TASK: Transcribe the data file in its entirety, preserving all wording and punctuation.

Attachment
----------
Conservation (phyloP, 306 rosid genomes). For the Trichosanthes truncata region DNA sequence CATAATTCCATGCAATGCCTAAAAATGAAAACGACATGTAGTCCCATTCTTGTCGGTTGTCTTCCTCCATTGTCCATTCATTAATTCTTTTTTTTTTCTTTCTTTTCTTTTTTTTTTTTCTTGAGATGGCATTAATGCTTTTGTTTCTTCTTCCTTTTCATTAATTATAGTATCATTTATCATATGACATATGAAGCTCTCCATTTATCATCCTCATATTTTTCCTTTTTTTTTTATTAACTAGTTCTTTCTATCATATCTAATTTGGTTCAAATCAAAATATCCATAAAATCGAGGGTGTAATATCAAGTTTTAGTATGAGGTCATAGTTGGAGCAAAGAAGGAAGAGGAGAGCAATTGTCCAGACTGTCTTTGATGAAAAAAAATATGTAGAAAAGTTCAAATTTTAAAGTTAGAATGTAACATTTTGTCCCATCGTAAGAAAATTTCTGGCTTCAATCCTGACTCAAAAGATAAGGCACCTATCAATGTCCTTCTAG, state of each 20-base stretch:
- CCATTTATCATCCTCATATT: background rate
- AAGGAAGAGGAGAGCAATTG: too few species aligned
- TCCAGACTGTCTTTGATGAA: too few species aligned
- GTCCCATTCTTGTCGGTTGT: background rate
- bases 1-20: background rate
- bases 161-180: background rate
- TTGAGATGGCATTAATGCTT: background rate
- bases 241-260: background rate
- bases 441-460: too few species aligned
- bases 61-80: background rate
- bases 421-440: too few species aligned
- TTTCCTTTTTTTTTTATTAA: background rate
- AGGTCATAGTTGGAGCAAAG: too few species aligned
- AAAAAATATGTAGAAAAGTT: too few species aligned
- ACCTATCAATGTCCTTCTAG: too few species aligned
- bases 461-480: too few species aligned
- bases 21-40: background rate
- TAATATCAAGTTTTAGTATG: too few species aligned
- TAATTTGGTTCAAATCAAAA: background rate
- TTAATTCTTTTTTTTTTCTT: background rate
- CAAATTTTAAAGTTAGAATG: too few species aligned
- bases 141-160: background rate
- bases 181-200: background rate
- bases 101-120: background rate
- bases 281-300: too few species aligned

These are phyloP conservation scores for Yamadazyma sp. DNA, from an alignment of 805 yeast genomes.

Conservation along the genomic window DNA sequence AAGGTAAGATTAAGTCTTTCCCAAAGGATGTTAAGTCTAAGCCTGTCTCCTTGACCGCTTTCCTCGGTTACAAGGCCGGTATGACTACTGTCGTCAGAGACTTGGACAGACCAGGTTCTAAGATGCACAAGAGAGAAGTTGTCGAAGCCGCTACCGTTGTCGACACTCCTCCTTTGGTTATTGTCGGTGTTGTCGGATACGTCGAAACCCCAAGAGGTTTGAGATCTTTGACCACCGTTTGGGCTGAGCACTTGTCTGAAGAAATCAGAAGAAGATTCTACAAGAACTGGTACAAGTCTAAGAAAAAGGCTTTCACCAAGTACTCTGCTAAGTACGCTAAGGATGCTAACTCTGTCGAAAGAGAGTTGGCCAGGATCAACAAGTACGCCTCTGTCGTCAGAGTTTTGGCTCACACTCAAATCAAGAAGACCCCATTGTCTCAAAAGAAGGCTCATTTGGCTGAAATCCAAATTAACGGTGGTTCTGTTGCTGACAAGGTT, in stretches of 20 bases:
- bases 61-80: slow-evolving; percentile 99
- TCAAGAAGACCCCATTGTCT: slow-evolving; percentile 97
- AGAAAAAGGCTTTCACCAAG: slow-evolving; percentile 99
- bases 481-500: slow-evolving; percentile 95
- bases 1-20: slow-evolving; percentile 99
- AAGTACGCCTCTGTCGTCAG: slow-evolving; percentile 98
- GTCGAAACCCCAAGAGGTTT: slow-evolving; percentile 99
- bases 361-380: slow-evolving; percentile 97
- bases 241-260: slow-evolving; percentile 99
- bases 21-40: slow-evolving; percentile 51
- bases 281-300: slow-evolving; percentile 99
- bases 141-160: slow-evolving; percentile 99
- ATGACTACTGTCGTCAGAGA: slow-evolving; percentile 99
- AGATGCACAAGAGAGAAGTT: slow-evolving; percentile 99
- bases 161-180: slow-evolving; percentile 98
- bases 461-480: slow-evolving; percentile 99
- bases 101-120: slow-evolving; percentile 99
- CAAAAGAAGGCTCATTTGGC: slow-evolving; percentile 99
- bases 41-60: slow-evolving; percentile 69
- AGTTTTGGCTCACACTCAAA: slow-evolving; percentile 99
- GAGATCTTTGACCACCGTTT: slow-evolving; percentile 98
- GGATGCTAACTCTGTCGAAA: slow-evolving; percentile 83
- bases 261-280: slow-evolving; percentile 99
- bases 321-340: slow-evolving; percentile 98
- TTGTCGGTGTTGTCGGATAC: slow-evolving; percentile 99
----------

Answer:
Conservation (phyloP, 306 rosid genomes). For the Trichosanthes truncata region DNA sequence CATAATTCCATGCAATGCCTAAAAATGAAAACGACATGTAGTCCCATTCTTGTCGGTTGTCTTCCTCCATTGTCCATTCATTAATTCTTTTTTTTTTCTTTCTTTTCTTTTTTTTTTTTCTTGAGATGGCATTAATGCTTTTGTTTCTTCTTCCTTTTCATTAATTATAGTATCATTTATCATATGACATATGAAGCTCTCCATTTATCATCCTCATATTTTTCCTTTTTTTTTTATTAACTAGTTCTTTCTATCATATCTAATTTGGTTCAAATCAAAATATCCATAAAATCGAGGGTGTAATATCAAGTTTTAGTATGAGGTCATAGTTGGAGCAAAGAAGGAAGAGGAGAGCAATTGTCCAGACTGTCTTTGATGAAAAAAAATATGTAGAAAAGTTCAAATTTTAAAGTTAGAATGTAACATTTTGTCCCATCGTAAGAAAATTTCTGGCTTCAATCCTGACTCAAAAGATAAGGCACCTATCAATGTCCTTCTAG, state of each 20-base stretch:
- CCATTTATCATCCTCATATT: background rate
- AAGGAAGAGGAGAGCAATTG: too few species aligned
- TCCAGACTGTCTTTGATGAA: too few species aligned
- GTCCCATTCTTGTCGGTTGT: background rate
- bases 1-20: background rate
- bases 161-180: background rate
- TTGAGATGGCATTAATGCTT: background rate
- bases 241-260: background rate
- bases 441-460: too few species aligned
- bases 61-80: background rate
- bases 421-440: too few species aligned
- TTTCCTTTTTTTTTTATTAA: background rate
- AGGTCATAGTTGGAGCAAAG: too few species aligned
- AAAAAATATGTAGAAAAGTT: too few species aligned
- ACCTATCAATGTCCTTCTAG: too few species aligned
- bases 461-480: too few species aligned
- bases 21-40: background rate
- TAATATCAAGTTTTAGTATG: too few species aligned
- TAATTTGGTTCAAATCAAAA: background rate
- TTAATTCTTTTTTTTTTCTT: background rate
- CAAATTTTAAAGTTAGAATG: too few species aligned
- bases 141-160: background rate
- bases 181-200: background rate
- bases 101-120: background rate
- bases 281-300: too few species aligned

These are phyloP conservation scores for Yamadazyma sp. DNA, from an alignment of 805 yeast genomes.

Conservation along the genomic window DNA sequence AAGGTAAGATTAAGTCTTTCCCAAAGGATGTTAAGTCTAAGCCTGTCTCCTTGACCGCTTTCCTCGGTTACAAGGCCGGTATGACTACTGTCGTCAGAGACTTGGACAGACCAGGTTCTAAGATGCACAAGAGAGAAGTTGTCGAAGCCGCTACCGTTGTCGACACTCCTCCTTTGGTTATTGTCGGTGTTGTCGGATACGTCGAAACCCCAAGAGGTTTGAGATCTTTGACCACCGTTTGGGCTGAGCACTTGTCTGAAGAAATCAGAAGAAGATTCTACAAGAACTGGTACAAGTCTAAGAAAAAGGCTTTCACCAAGTACTCTGCTAAGTACGCTAAGGATGCTAACTCTGTCGAAAGAGAGTTGGCCAGGATCAACAAGTACGCCTCTGTCGTCAGAGTTTTGGCTCACACTCAAATCAAGAAGACCCCATTGTCTCAAAAGAAGGCTCATTTGGCTGAAATCCAAATTAACGGTGGTTCTGTTGCTGACAAGGTT, in stretches of 20 bases:
- bases 61-80: slow-evolving; percentile 99
- TCAAGAAGACCCCATTGTCT: slow-evolving; percentile 97
- AGAAAAAGGCTTTCACCAAG: slow-evolving; percentile 99
- bases 481-500: slow-evolving; percentile 95
- bases 1-20: slow-evolving; percentile 99
- AAGTACGCCTCTGTCGTCAG: slow-evolving; percentile 98
- GTCGAAACCCCAAGAGGTTT: slow-evolving; percentile 99
- bases 361-380: slow-evolving; percentile 97
- bases 241-260: slow-evolving; percentile 99
- bases 21-40: slow-evolving; percentile 51
- bases 281-300: slow-evolving; percentile 99
- bases 141-160: slow-evolving; percentile 99
- ATGACTACTGTCGTCAGAGA: slow-evolving; percentile 99
- AGATGCACAAGAGAGAAGTT: slow-evolving; percentile 99
- bases 161-180: slow-evolving; percentile 98
- bases 461-480: slow-evolving; percentile 99
- bases 101-120: slow-evolving; percentile 99
- CAAAAGAAGGCTCATTTGGC: slow-evolving; percentile 99
- bases 41-60: slow-evolving; percentile 69
- AGTTTTGGCTCACACTCAAA: slow-evolving; percentile 99
- GAGATCTTTGACCACCGTTT: slow-evolving; percentile 98
- GGATGCTAACTCTGTCGAAA: slow-evolving; percentile 83
- bases 261-280: slow-evolving; percentile 99
- bases 321-340: slow-evolving; percentile 98
- TTGTCGGTGTTGTCGGATAC: slow-evolving; percentile 99